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B2B ecommerce: How wholesale trade is getting disrupted in India with these startups

Cos such as Wydr, ShopX, ShopKirana & WholesaleBox are building data-driven intelligence around the wholesale ecosystem

February 23, 2018 / 06:36 PM IST
Rural shop_SKB

Rural shop_SKB

Online retail has changed the way urbanites shop in India. But the local kirana or cloth retail shop which used to consider e-retail as a rival is now logging on to the internet to buy their own wares.

The startup ecosystem has woken up to the huge potential of a USD 100 million addressable market for digitising the supply chain and procurement cycles of unbranded neighbourhood stores, wholesalers, and manufacturers.

Companies such as Wydr, ShopX, and lately the Jaipur-based B2B ecommerce startup WholesaleBox are building data-driven intelligence around the existing wholesale ecosystem, which is helping manufacturers and shopkeepers simplify processes, reduce costs, and widen discoverability across the nation.

These companies offer their marketplace to manufacturers, wholesalers, and retailers, across categories like fashion, home, automotive and electronics.

While Wydr has spread across multiple categories, ShopX deals with daily need products at kirana stores. WholesaleBox, on the other hand, deals only with fashion and lifestyle products.

“Shopkeepers have to be on top of latest fashion trends, ensure uniqueness of designs, and take care of prices. This creates several procurement problems like sourcing from different manufacturing hubs, buying bulk in credit because of limited cash flow, which leaves a lot of unsold inventory at the end of the cycle,” WholesaleBox founder Rohit Dangyach said.

Jaipur-based WholesaleBox caters primarily to the unbranded and regional brand goods market, which accounts for 90 percent of the market, and claims to procure goods at 25 percent lesser cost.

Incepted in 2015 by former IIT Roorkee-IIM Bangalore alumnus and a former CarDekho employee, Rohit Dangyach, WholessaleBox acts as a bridge between manufacturers and the shopkeepers, delivering products at their doorstep at 30% lower prices.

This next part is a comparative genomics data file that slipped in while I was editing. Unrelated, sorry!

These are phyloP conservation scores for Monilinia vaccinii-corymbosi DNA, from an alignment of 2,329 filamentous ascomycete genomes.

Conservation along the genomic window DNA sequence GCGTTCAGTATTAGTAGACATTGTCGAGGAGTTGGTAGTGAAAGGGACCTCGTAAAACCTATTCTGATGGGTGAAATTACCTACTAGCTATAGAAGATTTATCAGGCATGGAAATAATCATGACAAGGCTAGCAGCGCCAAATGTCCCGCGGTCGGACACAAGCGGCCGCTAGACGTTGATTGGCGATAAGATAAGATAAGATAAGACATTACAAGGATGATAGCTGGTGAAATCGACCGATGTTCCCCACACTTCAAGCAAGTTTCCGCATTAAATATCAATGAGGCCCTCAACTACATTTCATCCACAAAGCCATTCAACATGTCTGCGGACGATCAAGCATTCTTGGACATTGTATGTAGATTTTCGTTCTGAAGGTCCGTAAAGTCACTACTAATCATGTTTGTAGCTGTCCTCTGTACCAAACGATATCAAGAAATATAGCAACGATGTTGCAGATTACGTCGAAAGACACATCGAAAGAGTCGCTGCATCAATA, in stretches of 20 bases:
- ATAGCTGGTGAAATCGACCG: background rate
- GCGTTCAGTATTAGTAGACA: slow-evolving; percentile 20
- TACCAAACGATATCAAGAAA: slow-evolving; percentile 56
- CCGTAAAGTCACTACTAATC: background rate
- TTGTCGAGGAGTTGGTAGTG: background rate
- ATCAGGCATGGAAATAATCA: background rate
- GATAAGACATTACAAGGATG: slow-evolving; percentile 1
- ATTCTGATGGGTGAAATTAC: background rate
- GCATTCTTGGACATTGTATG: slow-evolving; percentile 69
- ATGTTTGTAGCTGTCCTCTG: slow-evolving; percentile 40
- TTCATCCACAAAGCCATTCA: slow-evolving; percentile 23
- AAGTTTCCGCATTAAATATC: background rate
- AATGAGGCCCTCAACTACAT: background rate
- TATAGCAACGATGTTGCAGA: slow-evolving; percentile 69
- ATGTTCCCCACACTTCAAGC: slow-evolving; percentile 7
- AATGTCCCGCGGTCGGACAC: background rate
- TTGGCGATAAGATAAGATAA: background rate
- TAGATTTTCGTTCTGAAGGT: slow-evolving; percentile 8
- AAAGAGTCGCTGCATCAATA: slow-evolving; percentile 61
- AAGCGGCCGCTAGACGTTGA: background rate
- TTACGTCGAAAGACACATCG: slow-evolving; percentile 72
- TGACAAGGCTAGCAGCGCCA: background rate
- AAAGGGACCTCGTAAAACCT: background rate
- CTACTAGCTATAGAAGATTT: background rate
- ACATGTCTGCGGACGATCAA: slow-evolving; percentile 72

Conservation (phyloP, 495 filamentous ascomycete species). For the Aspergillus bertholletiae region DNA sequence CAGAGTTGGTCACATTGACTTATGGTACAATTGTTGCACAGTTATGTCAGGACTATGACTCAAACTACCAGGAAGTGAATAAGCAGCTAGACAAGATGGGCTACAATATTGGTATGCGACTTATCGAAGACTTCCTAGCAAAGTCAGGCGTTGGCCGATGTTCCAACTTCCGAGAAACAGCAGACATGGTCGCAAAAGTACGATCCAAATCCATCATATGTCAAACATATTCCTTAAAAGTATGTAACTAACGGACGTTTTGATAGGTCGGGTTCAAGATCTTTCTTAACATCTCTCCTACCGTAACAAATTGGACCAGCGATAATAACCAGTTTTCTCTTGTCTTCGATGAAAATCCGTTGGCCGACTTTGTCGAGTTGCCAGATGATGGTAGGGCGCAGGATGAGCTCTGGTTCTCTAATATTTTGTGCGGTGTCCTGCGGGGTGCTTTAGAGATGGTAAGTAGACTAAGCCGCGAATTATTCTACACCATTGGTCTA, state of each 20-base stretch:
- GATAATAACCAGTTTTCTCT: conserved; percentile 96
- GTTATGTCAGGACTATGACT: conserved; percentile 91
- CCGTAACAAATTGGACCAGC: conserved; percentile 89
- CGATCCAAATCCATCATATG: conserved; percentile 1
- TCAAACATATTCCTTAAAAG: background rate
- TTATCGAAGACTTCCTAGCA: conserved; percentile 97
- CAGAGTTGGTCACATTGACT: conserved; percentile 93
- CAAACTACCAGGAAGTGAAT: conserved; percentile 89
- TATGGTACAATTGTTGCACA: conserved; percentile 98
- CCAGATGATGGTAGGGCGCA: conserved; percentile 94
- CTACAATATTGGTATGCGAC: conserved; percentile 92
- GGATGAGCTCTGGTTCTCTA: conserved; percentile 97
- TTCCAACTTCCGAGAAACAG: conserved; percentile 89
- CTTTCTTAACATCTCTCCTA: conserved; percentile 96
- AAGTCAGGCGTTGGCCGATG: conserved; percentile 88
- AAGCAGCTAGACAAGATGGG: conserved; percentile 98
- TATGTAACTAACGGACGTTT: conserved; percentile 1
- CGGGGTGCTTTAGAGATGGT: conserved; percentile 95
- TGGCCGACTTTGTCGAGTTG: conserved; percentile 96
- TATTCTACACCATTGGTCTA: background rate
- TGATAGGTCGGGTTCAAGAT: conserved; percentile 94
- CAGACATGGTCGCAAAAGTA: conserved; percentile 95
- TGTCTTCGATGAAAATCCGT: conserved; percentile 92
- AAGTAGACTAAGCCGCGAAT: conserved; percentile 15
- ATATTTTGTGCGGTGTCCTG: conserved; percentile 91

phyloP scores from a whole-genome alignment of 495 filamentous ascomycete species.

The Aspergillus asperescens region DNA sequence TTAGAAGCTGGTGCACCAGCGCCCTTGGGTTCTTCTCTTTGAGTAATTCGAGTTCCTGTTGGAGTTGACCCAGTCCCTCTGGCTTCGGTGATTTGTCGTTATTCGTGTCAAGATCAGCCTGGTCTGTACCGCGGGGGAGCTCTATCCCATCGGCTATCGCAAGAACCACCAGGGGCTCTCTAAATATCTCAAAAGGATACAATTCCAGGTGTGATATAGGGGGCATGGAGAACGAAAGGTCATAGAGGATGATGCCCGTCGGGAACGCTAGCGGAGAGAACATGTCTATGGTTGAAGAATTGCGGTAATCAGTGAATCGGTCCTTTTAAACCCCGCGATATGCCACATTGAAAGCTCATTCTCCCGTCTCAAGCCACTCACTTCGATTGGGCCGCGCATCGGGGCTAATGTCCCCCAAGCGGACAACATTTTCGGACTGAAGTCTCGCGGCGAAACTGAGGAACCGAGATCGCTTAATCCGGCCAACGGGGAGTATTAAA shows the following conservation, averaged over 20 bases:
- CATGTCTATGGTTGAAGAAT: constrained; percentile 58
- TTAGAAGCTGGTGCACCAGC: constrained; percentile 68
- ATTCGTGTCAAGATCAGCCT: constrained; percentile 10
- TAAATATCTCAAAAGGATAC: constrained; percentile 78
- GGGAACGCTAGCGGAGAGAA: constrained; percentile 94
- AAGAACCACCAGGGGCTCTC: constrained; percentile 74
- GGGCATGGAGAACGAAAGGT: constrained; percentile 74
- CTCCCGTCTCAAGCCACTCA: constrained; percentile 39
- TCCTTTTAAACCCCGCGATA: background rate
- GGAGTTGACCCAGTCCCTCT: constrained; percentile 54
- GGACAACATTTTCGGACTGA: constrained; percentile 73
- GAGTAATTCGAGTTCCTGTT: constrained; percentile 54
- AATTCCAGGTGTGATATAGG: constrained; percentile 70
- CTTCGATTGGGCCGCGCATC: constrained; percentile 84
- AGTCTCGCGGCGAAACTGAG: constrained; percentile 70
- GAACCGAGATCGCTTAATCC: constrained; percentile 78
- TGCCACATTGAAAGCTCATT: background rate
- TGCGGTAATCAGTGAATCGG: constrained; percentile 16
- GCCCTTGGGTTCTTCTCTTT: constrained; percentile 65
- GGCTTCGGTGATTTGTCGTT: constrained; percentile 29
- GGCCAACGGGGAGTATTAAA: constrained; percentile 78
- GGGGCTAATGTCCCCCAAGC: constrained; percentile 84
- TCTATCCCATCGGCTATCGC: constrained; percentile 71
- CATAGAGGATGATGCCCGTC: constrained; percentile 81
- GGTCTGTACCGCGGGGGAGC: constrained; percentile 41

Mobile-based B2B marketplace Wydr, which recently raised an undisclosed amount in a fresh round of funding from its existing investors, is also strengthening its seller base, setting up pan-India offices and is looking at improving its product and technology stack to penetrate deeper in the Indian wholesale market.

“With a platform like Wydr retailers are no more restricted to the local wholesale markets. Neither do they have to travel a long distance to source directly from hubs. Sourcing in bulk from hubs and wholesale markets takes a lot of time and is an expensive affair,” Devesh Rai, founder and CEO of Wydr said.

Wydr was founded in March 2016 by Devesh Rai G, the former founding team member at ShopClues; Hitha Uchil (ex-JWT), and Varun Kumar (ex-Shopclues). It has over 10,000 registered wholesalers and manufacturers across categories with a catalogue size of over 700,000 products.

In a typical offline scenario, merchandise passes through several layers, each adding their own margins leading to an increase of 15-25 percent in prices at which a retailer will procure it.

This escalation of cost also makes online commerce such as Flipkart, Myntra, and Amazon unviable for the small retailers.

Convenient shopping and attractive prices are two arguments in favour of e-commerce.

But with high procurement costs, sellers find it difficult to reduce prices to match the lowest priced product online, without compromising on margins.